Septic arthritis is associated with residual dysfunction in 10 to 25% of affected children. Concentrations of cytokines detected in synovial fluid of children with bacterial arthritis correlate with the severity of inflammation. Treatment with dexamethasone decreased cartilage degradation in experimental Haemophilus influenzae b and Staphylococcus aureus arthritis.
To decrease the number of patients with residual dysfunction of the affected joint at the end of therapy and at 6 and 12 months and to speed clinical recovery by the administration of dexamethasone.
In a double blind manner we randomly selected 123 children with suspected hematogenous bacterial arthritis to receive dexamethasone or saline for 4 days. Antibiotic therapy was tailored according to age and the recovered pathogen.
Of the 123 children enrolled, 61 were assigned to the dexamethasone group and 62 to the placebo group. Only 50 and 50 patients in each group were evaluable. The 2 groups of patients were comparable with respect to age, sex, duration of symptoms, pathogen, affected joint and therapeutic and diagnostic procedures. Staphylococcus aureus accounted for 67% of the isolates, Haemophilus influenzae type b for 13% and Streptococcus pneumoniae for 9%. Dexamethasone therapy reduced residual dysfunction at the end of therapy, P = 0.000068; at 6 months, P = 0.00007; and at 12 months, P = 0.00053 of follow-up and shortened the duration of symptoms (P = 0.001) during the acute phase. The 26% incidence of residual dysfunction in the control patients was similar to the 25% found in other series.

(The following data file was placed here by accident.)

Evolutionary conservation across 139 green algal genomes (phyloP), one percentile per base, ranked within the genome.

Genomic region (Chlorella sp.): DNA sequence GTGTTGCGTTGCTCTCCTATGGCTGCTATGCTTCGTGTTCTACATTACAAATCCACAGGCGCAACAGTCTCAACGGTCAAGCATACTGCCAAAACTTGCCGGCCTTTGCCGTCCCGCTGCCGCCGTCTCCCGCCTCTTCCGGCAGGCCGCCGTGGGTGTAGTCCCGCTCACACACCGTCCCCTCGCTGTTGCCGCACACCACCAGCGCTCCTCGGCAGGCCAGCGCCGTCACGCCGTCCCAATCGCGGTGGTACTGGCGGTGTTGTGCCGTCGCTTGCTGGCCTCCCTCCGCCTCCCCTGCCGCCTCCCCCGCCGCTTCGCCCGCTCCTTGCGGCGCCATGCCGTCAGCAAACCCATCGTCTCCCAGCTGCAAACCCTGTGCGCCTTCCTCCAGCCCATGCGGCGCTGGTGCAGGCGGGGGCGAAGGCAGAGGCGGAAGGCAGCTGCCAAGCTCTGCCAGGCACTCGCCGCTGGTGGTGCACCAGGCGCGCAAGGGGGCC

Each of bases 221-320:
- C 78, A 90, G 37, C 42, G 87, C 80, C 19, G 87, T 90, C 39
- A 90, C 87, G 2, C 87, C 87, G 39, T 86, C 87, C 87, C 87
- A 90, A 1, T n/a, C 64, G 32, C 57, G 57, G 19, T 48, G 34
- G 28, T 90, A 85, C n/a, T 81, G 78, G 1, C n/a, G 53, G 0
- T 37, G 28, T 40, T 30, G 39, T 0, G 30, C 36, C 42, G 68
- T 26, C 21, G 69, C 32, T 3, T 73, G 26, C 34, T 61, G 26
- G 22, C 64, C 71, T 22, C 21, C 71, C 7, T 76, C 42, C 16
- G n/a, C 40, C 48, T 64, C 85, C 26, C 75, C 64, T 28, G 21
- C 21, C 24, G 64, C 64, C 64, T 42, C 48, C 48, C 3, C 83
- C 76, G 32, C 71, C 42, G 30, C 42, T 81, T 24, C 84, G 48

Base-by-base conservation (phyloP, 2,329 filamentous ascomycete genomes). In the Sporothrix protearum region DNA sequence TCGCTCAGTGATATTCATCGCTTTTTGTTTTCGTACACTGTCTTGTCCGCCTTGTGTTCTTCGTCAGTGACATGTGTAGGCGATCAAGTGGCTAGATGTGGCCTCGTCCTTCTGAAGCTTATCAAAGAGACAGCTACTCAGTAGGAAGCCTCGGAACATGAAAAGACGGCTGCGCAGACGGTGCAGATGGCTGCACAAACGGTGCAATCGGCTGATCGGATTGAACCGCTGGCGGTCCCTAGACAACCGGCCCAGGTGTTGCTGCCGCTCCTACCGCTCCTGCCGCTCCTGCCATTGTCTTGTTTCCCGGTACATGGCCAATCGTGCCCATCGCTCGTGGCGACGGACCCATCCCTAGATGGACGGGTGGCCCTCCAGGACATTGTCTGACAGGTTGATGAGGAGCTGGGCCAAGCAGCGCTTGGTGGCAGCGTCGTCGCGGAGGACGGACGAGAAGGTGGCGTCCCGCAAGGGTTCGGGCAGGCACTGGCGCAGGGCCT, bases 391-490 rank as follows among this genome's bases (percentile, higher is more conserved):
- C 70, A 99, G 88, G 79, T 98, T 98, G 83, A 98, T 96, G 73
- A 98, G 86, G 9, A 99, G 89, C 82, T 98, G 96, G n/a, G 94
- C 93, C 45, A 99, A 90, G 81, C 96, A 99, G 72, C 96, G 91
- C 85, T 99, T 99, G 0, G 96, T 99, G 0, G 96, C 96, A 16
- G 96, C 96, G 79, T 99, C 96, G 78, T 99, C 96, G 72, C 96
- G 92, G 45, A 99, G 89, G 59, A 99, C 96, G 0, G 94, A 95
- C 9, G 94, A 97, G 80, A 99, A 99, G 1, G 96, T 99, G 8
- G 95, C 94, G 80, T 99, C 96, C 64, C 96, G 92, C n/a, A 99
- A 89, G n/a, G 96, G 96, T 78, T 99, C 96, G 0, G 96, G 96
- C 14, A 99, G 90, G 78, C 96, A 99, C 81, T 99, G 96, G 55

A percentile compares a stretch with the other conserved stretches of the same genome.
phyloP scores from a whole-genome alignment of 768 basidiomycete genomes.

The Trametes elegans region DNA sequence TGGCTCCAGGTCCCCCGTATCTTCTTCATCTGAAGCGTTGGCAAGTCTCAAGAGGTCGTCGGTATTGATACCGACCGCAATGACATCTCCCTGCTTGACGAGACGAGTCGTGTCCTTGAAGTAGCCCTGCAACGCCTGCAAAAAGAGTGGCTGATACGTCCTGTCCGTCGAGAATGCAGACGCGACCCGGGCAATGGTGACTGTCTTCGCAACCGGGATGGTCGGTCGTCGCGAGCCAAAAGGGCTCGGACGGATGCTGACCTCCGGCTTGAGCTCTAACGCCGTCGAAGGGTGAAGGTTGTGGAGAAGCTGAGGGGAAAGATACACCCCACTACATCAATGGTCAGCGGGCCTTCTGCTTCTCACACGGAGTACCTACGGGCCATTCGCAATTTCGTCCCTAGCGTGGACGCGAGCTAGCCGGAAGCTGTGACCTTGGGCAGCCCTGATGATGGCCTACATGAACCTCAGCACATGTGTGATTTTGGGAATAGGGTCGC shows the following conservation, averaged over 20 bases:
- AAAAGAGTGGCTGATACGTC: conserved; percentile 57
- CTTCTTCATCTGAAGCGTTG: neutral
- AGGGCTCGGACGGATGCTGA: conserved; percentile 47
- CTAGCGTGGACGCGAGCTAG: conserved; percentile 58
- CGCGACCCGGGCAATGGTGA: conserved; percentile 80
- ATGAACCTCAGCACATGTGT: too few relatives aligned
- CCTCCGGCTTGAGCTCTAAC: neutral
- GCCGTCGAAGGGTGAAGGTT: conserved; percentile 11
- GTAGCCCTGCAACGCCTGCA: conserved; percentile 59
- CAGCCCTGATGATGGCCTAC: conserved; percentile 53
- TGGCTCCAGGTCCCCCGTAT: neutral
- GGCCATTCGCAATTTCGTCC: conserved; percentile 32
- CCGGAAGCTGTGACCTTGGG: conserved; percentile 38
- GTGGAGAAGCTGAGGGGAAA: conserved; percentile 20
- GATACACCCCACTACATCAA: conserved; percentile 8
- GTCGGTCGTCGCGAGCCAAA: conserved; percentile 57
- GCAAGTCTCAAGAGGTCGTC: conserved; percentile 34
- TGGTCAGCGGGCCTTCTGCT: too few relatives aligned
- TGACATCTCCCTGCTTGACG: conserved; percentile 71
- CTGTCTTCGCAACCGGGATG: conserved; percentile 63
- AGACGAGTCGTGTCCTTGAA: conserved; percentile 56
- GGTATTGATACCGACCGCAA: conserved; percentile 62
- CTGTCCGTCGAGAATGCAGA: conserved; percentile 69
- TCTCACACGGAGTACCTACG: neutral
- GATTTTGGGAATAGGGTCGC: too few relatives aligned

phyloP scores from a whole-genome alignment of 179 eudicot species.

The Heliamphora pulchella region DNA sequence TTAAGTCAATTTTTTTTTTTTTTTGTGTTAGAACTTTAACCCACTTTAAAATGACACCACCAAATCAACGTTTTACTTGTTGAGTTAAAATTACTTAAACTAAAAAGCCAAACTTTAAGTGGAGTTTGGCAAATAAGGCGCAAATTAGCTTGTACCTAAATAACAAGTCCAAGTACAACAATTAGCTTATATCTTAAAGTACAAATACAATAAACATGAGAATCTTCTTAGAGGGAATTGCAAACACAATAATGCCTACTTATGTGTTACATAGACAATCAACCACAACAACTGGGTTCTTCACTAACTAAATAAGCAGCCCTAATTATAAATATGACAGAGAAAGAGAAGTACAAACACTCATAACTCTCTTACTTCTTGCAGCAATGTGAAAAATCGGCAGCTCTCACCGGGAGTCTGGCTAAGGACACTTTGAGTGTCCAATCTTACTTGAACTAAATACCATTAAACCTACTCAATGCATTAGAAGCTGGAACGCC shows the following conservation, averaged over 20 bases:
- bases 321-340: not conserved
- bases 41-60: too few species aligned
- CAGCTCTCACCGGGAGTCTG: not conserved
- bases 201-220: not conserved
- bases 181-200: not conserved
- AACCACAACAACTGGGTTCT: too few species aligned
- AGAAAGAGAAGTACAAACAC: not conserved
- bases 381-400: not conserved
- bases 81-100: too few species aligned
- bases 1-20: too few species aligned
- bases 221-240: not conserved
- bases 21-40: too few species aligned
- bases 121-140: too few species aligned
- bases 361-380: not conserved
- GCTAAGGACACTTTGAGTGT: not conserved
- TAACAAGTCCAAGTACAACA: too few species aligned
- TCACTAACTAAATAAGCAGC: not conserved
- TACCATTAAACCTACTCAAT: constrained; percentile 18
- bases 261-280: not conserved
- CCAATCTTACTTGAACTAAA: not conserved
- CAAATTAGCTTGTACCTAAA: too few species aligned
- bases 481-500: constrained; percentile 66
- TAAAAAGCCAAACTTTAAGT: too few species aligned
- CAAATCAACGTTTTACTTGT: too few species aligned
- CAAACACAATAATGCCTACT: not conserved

A short course of dexamethasone reduced residual joint dysfunction and shortened significantly the duration of symptoms in children with documented hematogenous septic arthritis. These results suggest that a 4-day course of low dose dexamethasone given early benefits children with hematogenous septic arthritis.
From Infectious Diseases (CMO), Orthopedics (TR, WB, JA, PA), Pharmacy (GA), Immunology (AA), Outpatient Clinic (IH) and Microbiology (PA), Hospital Nacional de Niños; and Infectious Diseases, University of Medical Sciences (CMO), San Jose, Costa Rica.
Accepted for publication July 10, 2003.
Reprints not available.